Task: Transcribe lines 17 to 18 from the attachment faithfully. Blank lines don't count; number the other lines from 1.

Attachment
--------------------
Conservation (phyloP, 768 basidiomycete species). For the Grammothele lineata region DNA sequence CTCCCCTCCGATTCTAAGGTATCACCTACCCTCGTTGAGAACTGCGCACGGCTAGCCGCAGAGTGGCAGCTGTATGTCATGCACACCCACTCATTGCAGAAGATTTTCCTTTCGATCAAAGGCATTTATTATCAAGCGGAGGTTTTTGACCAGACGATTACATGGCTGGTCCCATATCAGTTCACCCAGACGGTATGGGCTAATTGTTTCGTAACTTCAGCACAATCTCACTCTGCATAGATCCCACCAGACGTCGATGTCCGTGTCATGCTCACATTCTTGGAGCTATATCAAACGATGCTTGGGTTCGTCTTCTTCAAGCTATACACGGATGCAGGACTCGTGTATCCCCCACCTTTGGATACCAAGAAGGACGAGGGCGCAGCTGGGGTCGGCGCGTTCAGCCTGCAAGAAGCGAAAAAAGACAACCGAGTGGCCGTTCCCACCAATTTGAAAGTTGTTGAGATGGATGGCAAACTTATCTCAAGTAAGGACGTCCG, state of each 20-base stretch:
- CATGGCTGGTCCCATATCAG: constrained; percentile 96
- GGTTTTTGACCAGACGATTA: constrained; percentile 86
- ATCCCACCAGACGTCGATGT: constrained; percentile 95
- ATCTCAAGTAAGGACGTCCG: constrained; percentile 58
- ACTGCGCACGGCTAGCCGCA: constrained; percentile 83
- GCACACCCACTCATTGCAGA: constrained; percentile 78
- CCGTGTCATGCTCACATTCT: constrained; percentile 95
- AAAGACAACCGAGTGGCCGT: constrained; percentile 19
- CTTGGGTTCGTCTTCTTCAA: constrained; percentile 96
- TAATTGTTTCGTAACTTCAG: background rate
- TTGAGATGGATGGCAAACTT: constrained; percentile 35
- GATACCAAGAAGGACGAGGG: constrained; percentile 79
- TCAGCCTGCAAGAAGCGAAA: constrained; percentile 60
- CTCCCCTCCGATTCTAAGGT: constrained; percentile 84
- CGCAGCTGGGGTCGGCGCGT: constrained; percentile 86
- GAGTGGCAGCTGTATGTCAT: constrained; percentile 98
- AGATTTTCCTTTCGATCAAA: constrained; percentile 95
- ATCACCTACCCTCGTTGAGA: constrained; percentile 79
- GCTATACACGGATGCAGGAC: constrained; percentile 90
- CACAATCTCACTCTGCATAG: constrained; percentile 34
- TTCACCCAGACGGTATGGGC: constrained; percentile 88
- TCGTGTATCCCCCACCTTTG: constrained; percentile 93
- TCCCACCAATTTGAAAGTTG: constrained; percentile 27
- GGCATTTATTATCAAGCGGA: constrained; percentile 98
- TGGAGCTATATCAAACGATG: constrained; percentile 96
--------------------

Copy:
- GAGTGGCAGCTGTATGTCAT: constrained; percentile 98
- AGATTTTCCTTTCGATCAAA: constrained; percentile 95